Since 2008, ECHA has checked the compliance of 1 952 registrations, most of them with suspected data gaps. In the vast majority of cases, important safety information on chemicals was missing – mostly related to pre-natal developmental toxicity, mutagenicity or genotoxicity, reproduction toxicity and long-term aquatic toxicity. Overall, ECHA has issued 2 586 information requests to registrants.
In 2017, ECHA checked the compliance of 222 registrations, most of them on substances of potential concern. In 151 cases, the Agency requested further information that is essential for demonstrating the safe use of the substance.
Bjorn Hansen, ECHA’s Executive Director says: “Evaluation activities play an important role in improving the safety of chemicals in Europe. We will continue our efforts to ensure that industry has the data they need to safely use their substances. This also improves safety for consumers. Industry needs to keep updating their dossiers, taking into account new information related to tonnages, uses, exposure and hazard information.”
Currently, ECHA carries out 300-350 follow-up evaluations each year to see whether registrants have provided the data required in the Agency’s decisions. By focusing on substances of potential concern, ECHA also considers the need for further risk management measures. Since 2013, based on dossier evaluation, ECHA has flagged 73 substances for potential harmonised classification.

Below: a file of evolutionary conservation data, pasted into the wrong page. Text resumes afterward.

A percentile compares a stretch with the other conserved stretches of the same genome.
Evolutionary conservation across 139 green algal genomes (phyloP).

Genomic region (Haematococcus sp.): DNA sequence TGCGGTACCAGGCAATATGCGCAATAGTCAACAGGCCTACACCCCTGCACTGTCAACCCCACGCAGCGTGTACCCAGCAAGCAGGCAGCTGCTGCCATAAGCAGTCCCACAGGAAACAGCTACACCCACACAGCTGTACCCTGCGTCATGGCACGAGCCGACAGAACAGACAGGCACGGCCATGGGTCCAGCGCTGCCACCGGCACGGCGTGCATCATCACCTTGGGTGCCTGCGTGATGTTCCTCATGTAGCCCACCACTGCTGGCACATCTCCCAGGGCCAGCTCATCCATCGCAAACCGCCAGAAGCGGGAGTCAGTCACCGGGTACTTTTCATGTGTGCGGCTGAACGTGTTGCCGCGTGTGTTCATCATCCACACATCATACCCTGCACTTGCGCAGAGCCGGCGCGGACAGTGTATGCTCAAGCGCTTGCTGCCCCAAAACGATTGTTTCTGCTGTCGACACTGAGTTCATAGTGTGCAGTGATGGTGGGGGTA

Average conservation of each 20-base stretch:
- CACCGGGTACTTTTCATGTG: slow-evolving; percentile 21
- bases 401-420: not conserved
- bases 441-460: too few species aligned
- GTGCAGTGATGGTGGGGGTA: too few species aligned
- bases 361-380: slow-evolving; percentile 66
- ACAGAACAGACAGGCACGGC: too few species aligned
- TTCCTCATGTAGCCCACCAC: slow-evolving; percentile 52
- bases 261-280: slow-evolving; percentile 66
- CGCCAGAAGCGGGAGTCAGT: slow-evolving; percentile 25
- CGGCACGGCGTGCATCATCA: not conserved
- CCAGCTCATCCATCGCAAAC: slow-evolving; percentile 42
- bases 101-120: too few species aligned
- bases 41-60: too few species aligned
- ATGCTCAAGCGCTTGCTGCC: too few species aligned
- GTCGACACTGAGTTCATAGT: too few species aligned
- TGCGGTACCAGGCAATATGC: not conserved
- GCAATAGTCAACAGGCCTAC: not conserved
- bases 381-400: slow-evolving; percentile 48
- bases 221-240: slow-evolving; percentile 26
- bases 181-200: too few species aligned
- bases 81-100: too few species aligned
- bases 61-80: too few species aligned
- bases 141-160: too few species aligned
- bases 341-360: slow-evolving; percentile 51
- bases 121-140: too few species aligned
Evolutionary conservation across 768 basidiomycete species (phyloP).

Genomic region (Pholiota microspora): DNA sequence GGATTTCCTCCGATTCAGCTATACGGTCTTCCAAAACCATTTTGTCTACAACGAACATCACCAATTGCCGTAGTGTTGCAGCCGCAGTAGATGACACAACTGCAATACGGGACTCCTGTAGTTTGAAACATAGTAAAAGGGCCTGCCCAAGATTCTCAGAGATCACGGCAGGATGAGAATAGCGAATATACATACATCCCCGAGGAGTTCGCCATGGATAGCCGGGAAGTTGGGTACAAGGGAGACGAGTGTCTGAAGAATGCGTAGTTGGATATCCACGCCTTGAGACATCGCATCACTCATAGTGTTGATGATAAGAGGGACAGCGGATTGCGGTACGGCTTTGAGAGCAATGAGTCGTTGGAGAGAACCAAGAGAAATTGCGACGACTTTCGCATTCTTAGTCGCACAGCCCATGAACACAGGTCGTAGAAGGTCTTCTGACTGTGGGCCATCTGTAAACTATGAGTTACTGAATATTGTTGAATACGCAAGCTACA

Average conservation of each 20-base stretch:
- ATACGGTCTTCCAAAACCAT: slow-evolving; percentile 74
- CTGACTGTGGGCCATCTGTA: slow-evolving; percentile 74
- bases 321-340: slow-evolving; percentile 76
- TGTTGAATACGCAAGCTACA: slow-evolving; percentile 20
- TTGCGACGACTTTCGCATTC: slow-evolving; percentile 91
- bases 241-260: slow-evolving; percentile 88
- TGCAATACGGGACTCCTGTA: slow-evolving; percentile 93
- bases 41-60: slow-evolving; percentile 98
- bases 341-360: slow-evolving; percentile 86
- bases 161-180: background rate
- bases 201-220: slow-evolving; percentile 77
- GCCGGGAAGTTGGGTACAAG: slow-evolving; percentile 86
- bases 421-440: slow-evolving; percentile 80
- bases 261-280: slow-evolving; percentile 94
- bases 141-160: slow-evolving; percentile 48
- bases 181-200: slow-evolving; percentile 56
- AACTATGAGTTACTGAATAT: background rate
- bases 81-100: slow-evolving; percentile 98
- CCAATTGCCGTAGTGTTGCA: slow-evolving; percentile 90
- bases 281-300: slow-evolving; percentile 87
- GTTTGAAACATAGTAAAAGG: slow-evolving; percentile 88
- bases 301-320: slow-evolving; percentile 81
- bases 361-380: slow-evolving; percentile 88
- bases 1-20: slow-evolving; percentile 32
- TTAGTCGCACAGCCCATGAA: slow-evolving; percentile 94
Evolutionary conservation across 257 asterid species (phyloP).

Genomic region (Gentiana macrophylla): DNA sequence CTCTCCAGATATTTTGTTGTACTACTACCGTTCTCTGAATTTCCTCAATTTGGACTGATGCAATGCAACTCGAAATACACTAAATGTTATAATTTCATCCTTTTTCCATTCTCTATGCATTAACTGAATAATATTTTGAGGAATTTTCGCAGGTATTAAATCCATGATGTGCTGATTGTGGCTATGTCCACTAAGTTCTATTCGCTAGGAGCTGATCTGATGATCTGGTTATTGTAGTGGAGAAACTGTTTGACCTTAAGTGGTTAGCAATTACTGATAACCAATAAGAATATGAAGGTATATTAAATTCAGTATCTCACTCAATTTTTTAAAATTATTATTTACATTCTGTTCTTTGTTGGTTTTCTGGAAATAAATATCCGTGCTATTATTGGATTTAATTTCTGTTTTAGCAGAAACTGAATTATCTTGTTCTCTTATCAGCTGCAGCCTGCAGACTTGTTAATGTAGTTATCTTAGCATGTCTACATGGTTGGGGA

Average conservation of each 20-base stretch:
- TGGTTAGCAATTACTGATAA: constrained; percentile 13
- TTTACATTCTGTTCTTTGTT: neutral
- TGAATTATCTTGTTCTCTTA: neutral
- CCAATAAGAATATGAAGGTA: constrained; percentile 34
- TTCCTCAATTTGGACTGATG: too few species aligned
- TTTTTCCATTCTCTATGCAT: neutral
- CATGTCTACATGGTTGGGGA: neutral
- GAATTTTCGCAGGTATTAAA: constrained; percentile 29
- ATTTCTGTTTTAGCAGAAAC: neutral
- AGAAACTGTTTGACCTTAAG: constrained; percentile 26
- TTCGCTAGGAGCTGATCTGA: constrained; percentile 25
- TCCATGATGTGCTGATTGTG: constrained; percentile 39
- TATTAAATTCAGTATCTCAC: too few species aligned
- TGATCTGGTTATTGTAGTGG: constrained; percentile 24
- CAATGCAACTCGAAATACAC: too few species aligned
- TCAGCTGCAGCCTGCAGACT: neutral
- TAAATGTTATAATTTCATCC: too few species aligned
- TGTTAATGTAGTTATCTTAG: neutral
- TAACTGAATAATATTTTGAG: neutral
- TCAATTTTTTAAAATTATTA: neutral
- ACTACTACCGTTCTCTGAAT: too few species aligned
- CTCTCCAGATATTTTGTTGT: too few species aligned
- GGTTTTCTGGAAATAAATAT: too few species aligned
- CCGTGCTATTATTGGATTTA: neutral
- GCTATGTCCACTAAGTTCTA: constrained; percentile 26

Between 2012 and 2017, Member State authorities have evaluated 221 substances to clarify suspected concerns. For 159 substances, further information was requested from registrants. Overall, 74 substance evaluations have been concluded. In 43 % of the concluded cases, the national authorities considered further measures to manage the substances’ risks.
Besides the 10-year overview and the 2017 progress in evaluation activities, the report gives recommendations to registrants on how to improve and update their registration dossiers.
– Update your dossier with relevant new information.
– Justify and document your weight-of-evidence approach.
– Provide robust grouping and read-across arguments.
Source: European Chemicals Agency